|Publication number||US5566028 A|
|Application number||US 08/305,379|
|Publication date||Oct 15, 1996|
|Filing date||Sep 13, 1994|
|Priority date||Sep 13, 1994|
|Publication number||08305379, 305379, US 5566028 A, US 5566028A, US-A-5566028, US5566028 A, US5566028A|
|Original Assignee||Wodeslavsky; Josef|
|Export Citation||BiBTeX, EndNote, RefMan|
|Patent Citations (5), Referenced by (15), Classifications (7), Legal Events (6)|
|External Links: USPTO, USPTO Assignment, Espacenet|
This invention relates to devices which shift the side-rear view mirror in cars in order to expose dead spots. More particularly, this device relates to a novel side-rear view mirror which is capable of being pivoted to expose the blind spot by the use of the engine's vacuum.
Although rear-view mirror pivoting apparatus such as disclosed in U.S. Pat. No. 4,938,577 exist, such devices are actuated by electric motors which have multiple deficits. First, since the mirror is controlled by a motor, an inherent problem is the long adjustment period necessary for pivoting the mirror. The long period necessary for an eclectic motor to move the mirror is seen when one adjusts the side-view mirrors at the onset of driving. Such a delay between the activation of the apparatus and the response of the mirror to the point where the blind spot is exposed could be critical if the driver seeks to make an emergency turn to the next lane. Such a delay could also be a nuisance, or annoyance given that quicker response is available. Second, electric motors can not return the mirror to its exact original position, without the presence of a memory controller--which is expensive. Third, since electrical failure is very common, such devices are prone to fail and are therefore less reliable then mechanically activated devices. Fourth, devices requiring a motor are more expensive then mechanically activated devices.
It is thus desirable to provide a cheap, reliable mechanically activated rear-view mirror for exposing blind spots where one can expose the blind spot quickly upon command and be able to have the mirror return to its exact original position.
The main object of the present invention is the provision of a novel, cheaper, more reliable pivoting rear-view mirror for exposing blind spots capable of quick respond to command and able to return to its preexisting initial position. Upon activation, the mirror will be temporarily pivoted away from its normal adjusted position to expose the blind spot. The activator can be the winker switch. At the activation of the winker switch, the mirror will move to expose the blind spot at which point the driver could turn the steering wheel to turn the car--if no car is present in the blind spot.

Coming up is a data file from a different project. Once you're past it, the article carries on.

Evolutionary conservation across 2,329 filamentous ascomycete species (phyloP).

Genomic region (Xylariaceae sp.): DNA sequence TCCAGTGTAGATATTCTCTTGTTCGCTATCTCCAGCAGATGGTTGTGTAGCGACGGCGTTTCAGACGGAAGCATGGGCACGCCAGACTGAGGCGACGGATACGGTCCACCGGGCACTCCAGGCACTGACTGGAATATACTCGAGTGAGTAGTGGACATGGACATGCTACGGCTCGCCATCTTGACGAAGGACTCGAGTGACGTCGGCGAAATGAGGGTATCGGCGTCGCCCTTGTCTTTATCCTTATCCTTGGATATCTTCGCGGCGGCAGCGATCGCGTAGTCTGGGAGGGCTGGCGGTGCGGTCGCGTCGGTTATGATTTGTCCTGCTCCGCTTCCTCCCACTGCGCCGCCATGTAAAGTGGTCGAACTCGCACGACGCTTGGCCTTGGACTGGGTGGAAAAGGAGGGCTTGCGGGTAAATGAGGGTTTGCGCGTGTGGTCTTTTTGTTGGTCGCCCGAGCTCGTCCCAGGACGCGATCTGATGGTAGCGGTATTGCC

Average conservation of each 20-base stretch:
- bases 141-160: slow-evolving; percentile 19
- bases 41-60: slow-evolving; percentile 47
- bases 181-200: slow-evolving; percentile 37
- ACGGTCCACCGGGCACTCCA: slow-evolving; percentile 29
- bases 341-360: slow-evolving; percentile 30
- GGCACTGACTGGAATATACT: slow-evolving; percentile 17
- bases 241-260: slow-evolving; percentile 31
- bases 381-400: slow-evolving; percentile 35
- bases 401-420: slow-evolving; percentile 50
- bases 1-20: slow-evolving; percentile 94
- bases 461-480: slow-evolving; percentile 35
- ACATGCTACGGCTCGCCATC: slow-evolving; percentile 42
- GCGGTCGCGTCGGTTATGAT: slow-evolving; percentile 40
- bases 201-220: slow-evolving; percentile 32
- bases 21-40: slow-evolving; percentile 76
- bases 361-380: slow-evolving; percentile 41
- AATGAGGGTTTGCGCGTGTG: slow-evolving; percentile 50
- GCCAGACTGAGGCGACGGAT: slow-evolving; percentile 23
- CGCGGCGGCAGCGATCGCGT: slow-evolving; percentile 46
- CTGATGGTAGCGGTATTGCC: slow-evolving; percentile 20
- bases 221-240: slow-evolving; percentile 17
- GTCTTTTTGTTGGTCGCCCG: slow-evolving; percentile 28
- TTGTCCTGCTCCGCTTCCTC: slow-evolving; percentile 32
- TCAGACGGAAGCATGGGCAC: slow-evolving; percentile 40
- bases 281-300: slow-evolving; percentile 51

This invention consists of a diaphragm housing installed at the back of the mirror. A connecting rod is connects a diaphragm within the diaphragm housing and at its other end, the rod is pivotally connected to the back of the mirror. The diaphragm housing is connected to a vented valve housing which provides for selective communication between the vacuum in the manifold and the diaphragm housing. Upon activation of the winker switch, vacuum from the manifold will permeate the diaphragm housing, causing the diaphragm to drag the rod which will pivot the mirror to expose the blind spot. After a pre set time, a timer will prevent further vacuum from permeating the diaphragm housing, but will allow atmospheric air to permeate from the vented valve housing to the diaphragm housing.
FIG. 1 will illustrate the diaphragm housing connected behind the mirror.
FIG. 2 will illustrate the interconnections of the apparatus in a vehicle.
FIG. 3 will illustrate the diaphragm housing controlling only the distal part of a two piece mirror
FIG. 4 will illustrate the interconnection between the rod and the mirror being controlled by an electric motor.
FIG. 1 illustrates the invention consisting of a mirror frame A installed behind the mirror B, the frame A having a diaphragm housing C mounted on it. The diaphragm housing has two chambers, C1 and C2 and a dividing diaphragm D. The diaphragm housing comprises an inlet E in first chamber C1, and a spring G disposed in first chamber C1 urges the diaphragm D towards the mirror B, holding the mirror B in its set position. Second chamber C2 comprises a rod guide FF facing mirror B and a rod F protruding from rod guide FF in the direction of mirror B. The first end portion of the rod F is sealingly connected to the diaphragm D and the second end portion of the rod F is pivotally mounted to the back of the mirror B.
As shown in FIG. 2, inlet E of first chamber C1 is adapted via a tube H to a valve housing I having a restricted vent II and a valve J therein. The restricted vent will allow a small amount of atmospheric air to enter into the valve housing I. This insignificant amount of atmospheric air will not significantly reduce the vacuum in the valve housing I, and the diaphragm housing C, so long as the valve J is open. Yet, the restricted vent will be large enough to allow enough atmospheric air to enter the valve housing I quickly enough when the valve J is closed, so that the diaphragm could return to its original position after the particular pre set time. Vented valve housing I having an inlet adapted to be connected to the vacuum line K leading to the manifold, and an outlet adapted to be connected to tube H leading to the inlet of first chamber C1 in the diaphragm housing C. Valve J in valve housing I, normally seated on seat X sealing the inlet of the valve housing, controls the vacuum inlet of the diaphragm housing C, allowing selective communication between the vacuum in the manifold and the diaphragm housing C. Valve J, prevents the suction in the motor from creating a vacuum in diaphragm housing C, whenever the valve is in closed position. A one way valve L is disposed within vacuum line K to keep vacuum in the vacuum line and therefore in diaphragm housing C, in case the vacuum disappears or reduces in the manifold. A vacuum tank can be disposed between one way valve L and valve housing I, to provide vacuum if the pressure in the manifold rises. Valve J is controlled by a solenoid M which is controlled by a timer N which is enabled by the winker switch O which is connected to battery P. Winker switch O controls the electrical power supply to timer N.